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By ITS Education Asia

[Problem Solving Guide-Home]

We use the word problem to describe a wide range of situations of different importance, from the irritation of discovering that the car battery is flat, to the life threatening failure of an aircraft engine in mid-air.

Reasons for bad decisions

Problems can be defined broadly as situations in which we experience uncertainty or difficulty in achieving what we want to achieve, e.g.:

  • Stopping smoking is a problem when you decide you want to stop but cannot.
  • A computer malfunction is a problem if it prevents you completing work on time.
  • An excessive workload is a problem when it interferes with your ability to work effectively.
  • Poor communication is a problem when it reduces the efficiency of an organisation.

Problems arise when an obstacle prevents us reaching an objective, eg when a breakdown in a company's manufacturing plant (the obstacle) prevents it fulfilling orders (the objective).

Objective = something we have decided we need to achieve.

Obstacle = anything that prevents us achieving an objective. objective + obstacle = PROBLEM

We encounter a large variety of problems during the course of our work, with objectives and obstacles of different types and importance. Defining these accurately is essential to finding an effective solution.

Problems can be divided broadly into two groups:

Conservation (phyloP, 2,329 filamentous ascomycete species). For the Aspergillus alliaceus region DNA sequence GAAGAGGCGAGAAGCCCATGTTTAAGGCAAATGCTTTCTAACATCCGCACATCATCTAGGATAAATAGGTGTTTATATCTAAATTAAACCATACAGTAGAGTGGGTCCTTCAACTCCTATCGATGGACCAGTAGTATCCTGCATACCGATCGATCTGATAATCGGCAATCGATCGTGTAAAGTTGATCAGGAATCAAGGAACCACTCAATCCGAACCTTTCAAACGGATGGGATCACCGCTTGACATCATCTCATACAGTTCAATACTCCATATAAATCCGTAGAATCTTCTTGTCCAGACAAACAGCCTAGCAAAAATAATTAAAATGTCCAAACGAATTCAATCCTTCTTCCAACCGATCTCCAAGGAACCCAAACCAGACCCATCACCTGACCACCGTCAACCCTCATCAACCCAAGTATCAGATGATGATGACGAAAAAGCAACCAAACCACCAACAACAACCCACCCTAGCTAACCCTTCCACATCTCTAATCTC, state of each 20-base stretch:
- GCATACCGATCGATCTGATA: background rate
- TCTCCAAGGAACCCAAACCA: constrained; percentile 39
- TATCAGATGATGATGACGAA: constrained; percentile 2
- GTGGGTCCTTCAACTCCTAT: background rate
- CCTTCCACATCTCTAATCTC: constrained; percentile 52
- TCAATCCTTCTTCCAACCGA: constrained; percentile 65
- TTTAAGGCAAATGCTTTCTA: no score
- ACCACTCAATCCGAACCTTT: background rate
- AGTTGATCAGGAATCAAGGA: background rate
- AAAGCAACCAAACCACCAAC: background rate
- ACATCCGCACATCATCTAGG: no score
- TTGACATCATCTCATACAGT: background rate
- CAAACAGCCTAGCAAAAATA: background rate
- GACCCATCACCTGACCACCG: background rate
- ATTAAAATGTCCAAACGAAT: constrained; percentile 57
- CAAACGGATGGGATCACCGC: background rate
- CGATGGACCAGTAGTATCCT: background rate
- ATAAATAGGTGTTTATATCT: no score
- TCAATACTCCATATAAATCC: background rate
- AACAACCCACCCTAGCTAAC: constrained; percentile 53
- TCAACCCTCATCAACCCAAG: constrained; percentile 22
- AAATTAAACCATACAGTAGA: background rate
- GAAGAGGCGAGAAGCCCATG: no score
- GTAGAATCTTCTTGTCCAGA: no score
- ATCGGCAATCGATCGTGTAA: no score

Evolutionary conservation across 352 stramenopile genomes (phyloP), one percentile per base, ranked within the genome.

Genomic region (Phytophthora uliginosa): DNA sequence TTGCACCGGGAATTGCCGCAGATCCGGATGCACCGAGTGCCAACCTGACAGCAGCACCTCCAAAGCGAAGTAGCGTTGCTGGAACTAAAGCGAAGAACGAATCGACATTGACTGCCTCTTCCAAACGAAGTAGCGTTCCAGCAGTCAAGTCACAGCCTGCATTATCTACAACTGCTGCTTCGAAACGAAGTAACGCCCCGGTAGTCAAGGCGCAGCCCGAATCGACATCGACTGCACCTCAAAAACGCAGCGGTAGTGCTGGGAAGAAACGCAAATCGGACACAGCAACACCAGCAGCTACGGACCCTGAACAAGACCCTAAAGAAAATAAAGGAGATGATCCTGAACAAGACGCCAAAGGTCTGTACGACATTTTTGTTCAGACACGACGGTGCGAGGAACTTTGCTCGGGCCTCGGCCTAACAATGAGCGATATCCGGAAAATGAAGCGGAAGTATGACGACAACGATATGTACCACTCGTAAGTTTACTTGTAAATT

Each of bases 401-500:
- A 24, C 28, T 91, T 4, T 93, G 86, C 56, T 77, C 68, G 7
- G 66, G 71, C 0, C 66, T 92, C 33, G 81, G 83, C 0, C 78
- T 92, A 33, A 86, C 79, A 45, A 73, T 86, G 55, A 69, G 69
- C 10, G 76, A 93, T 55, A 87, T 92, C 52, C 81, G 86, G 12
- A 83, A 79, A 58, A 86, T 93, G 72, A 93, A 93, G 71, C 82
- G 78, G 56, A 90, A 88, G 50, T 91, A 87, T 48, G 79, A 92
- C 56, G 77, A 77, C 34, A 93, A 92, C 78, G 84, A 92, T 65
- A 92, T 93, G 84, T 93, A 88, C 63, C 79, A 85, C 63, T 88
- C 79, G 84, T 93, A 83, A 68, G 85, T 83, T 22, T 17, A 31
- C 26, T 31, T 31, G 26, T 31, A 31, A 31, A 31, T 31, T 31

Problems and the door to solutions

Those where the current situation is not what was expected (known as closed or maintenance problems)

Those where we want to change our current situation in some way but there is an obstacle preventing us doing so (known as open-ended or achievement problems).

Closed problems occur when something has happened that should not have happened, or something we expected to happen has not happened, ie there is a deviation from the normal or expected state of affairs. For example, it could be the unexpected resignation of a key member of staff, or the failure of the principal speaker to arrive at a conference. The cause (or obstacle) may be known or unknown, but something needs to be done about it.

Open-ended problems occur when we want to achieve a specific objective but there are certain obstacles blocking our progress. They can be subdivided into three groups:

  • where we are unable to reach our current objective, eg failing to meet a sales target
  • where our current objective could be exceeded, eg improved efficiency
  • where a., new objective could be achieved through problem solving, eg creating a new product or service.

  Solving a problem involves finding ways to overcome any obstacles and to achieve our objective.

Although each problem is unique in terms of the information involved, and requires a unique blend of thought processes to find a solution, all successful problem solving follows a basic pattern.

Read the next article The stages of problem solving

Dulwich College Singapore

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